This is one of the subjects that I need to write about, because anyone who doesn’t know any part of it, needs to know–and they need to make sure everyone they know reads it, too. This is an awful, sad subject. But don’t let it make you sad. Let it make you aware. Let it make you fiercely protective of your fur-babies.
And let it make you as angry as it made me.
From broad daylight to the dark of night, approximately two million pets are stolen every year in the US and about one million in Canada. Exact figures are not known, because police reports often don’t differentiate a stolen pet from missing property. But we do know that about 10 percent of dogs reported as missing are also reported as stolen.
They are taken from their yards, or picked up by thieves responding to “Free To A Good Home” ads. And by the way, “pound seizure” is still in effect in some animal shelters–so taking a pet you must relinquish there is not always a better outcome. Pound Seizure means animals not reclaimed or adopted are required by law to be turned over to laboratories for experimentation on demand. So some pounds sell animals to Class “B” dealers or research facilities.
Bunchers typically answer “Free To A Good Home” ads, to acquire animals in a bunch, and then sell the pets to Class “B” Dealers or tax funded research facilities. These researchers prefer to conduct experiments on pets and other animals that have lived with people, since they are usually docile and easy to handle.
Class “B” dealers are licensed to purchase and sell animals to research. The law has unfortunately allowed “B” Dealers to obtain animals for re-sale from other “B” dealers, shelters and from persons who have bred and raised the animals themselves. Investigations of “B” dealers have revealed:
- Live dogs in cages with dead dogs
- Dogs suffering from parvovirus, distemper, and rectal bleeding
- An open burial pit containing several dog carcasses in various states of decay
- Large dogs in cages with small dogs and female dogs in cages with male dogs, both violations of the Animal Welfare Act
- Live dogs eating dead dogs
Last Chance for Animals provided concrete evidence of bunchers by launching an undercover investigation of the dog dealer. The documentary Dealing Dogs was shown on HBO and appears below.
Others Ways Found Dogs Are Used
- Dog fighting
- Puppy mill breeding
- Held for ransom
- Meat for human consumption
- Meat for exotic animals
- Fur for clothing and accessories
- For sale in pet stores
- Ritual sacrifice for satanic cults
- Sadistic acts
Learning how to prevent pet theft, is just increasing awareness, in many cases:
- Keep your pet indoors when you are not at home. And be aware of what your pet is doing when out in your yard; it only takes a minute for thieves to steal your pet.
- Your pet should not roam free, for their own safety.
- Indoor cats live safer lives in general.
- Properly identify your pet with a collar, tag and microchip.
- Know where your pet is at all times.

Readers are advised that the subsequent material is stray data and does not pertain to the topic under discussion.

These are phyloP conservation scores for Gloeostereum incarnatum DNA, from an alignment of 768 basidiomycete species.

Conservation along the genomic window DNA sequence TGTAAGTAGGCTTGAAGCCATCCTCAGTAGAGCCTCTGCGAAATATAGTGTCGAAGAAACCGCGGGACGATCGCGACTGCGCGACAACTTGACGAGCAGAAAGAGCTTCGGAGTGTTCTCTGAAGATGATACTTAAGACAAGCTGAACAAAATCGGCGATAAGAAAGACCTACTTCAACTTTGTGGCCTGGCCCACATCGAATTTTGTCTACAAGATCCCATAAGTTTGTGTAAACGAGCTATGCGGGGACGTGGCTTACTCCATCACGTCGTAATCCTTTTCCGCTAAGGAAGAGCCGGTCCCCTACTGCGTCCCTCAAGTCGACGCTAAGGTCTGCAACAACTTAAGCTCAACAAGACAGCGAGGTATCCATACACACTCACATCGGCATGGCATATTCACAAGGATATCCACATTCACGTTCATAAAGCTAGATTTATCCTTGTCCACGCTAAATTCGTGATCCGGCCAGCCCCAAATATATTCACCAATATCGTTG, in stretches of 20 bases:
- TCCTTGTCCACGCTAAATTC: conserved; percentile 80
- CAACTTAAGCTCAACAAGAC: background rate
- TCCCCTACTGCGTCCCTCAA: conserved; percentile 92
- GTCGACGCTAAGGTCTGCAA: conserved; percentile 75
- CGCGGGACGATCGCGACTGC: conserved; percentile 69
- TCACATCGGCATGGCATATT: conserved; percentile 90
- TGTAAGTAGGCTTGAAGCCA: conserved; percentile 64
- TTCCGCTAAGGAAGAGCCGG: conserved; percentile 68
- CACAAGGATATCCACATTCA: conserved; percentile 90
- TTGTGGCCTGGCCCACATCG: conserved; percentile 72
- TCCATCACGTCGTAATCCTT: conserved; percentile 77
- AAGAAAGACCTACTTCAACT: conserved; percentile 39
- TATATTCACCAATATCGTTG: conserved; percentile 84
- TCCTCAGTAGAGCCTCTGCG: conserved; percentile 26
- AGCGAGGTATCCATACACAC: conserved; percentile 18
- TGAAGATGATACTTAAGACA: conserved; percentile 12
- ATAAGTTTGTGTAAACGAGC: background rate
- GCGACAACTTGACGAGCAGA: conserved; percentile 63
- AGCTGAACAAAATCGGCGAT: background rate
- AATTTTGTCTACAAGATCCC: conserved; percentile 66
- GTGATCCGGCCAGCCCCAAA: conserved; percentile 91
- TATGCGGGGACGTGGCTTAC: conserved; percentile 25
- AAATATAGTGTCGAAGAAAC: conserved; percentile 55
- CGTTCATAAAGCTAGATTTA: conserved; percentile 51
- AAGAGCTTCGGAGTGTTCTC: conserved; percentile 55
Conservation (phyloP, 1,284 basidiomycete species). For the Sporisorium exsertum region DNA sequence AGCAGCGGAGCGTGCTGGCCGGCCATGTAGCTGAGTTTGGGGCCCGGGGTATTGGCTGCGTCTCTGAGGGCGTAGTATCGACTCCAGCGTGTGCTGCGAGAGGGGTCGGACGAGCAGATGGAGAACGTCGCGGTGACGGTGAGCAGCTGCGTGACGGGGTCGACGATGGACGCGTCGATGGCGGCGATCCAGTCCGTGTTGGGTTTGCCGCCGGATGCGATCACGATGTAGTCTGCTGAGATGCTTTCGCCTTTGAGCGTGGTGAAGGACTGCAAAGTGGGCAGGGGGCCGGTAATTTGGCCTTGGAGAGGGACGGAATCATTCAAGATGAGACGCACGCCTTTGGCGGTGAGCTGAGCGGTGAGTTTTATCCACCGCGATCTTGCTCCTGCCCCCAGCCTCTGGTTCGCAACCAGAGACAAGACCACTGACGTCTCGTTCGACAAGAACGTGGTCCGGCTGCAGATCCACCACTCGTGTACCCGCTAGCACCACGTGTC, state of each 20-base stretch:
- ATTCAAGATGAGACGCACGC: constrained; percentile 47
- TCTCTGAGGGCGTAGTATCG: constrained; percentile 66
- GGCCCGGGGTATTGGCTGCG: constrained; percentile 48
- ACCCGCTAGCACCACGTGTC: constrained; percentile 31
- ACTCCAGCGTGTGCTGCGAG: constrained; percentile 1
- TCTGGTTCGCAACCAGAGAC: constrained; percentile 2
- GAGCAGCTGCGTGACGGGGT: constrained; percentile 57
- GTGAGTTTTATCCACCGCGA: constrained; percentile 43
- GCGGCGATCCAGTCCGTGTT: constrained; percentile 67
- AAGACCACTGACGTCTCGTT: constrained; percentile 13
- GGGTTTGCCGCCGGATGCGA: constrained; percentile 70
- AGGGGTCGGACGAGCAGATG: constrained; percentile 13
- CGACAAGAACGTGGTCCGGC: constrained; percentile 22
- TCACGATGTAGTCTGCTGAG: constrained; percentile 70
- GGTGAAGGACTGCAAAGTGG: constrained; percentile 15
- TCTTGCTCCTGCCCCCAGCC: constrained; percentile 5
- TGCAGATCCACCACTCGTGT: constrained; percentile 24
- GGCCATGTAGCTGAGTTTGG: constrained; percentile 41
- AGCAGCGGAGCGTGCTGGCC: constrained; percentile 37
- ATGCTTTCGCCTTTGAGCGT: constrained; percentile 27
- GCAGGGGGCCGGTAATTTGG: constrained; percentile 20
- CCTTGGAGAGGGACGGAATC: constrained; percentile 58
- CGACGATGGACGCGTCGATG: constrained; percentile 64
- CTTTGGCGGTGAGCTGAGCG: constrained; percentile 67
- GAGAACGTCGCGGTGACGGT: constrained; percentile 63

- Maintain up-to-date licenses on your pets.
- Spay and neuter your pets for their health. Bonus: it makes them less likely to go astray.
- Be aware of strangers in the neighborhood and report anything unusual.
- When outdoors, dogs should be kept behind a pad-locked gate.
- If possible, make sure your pet is not visible from the street.
- Leash your pet when walking. This is a safety issue, as much as for control.
- Do not leave your pet tied outside stores to wait.
- Never leave an animal unattended in a car.
Find a Good Home for Your Pet AND Protect Your Pet From Theft
- If you must use a Free to a Good Home ad, find out as much as possible about the adoptive home before sending your pet away.
- Interview the prospective adopters, visit their home, photocopy their picture i.d., record their drivers license number and license plate number, and check their references.
- Ask them about their prior pets, how they would care for and discipline your animal, and the name of their veterinarian.
- Ask the neighbors of potential adopters about the number of animals they have seen coming into and out of the adopters home and related questions.
- Have the adopter sign an adoption contract reviewed by a humane organization and pay an adoption fee.
- Do not allow potential adopters to take an animal from your home; always deliver the animal yourself.
- Ask a rescue group about how to conduct an adoption interview.
- Refuse to buy cut-price dogs without the right paperwork or adequate background checks.
- Adopt animals from shelters.
- Never buy from pet stores–some stores sell stolen pets!–or animals from puppy mills.
- Spay or neuter your animals. With so many animals available, dealers have no trouble filling their cages.
- Ask the U.S. Department of Agriculture to create and enforce regulations to stop pet theft. Write to Dan.Glickman@usda.gov
- If a stolen animal is positively identified in a dealer’s possession, report it to LCA and to USDA officials in your state; ask that the dealer’s records be inspected.
- Educate family, friends, and neighbors about pet theft and what they must do to keep their animals safe. Share this blog post about how to prevent pet theft!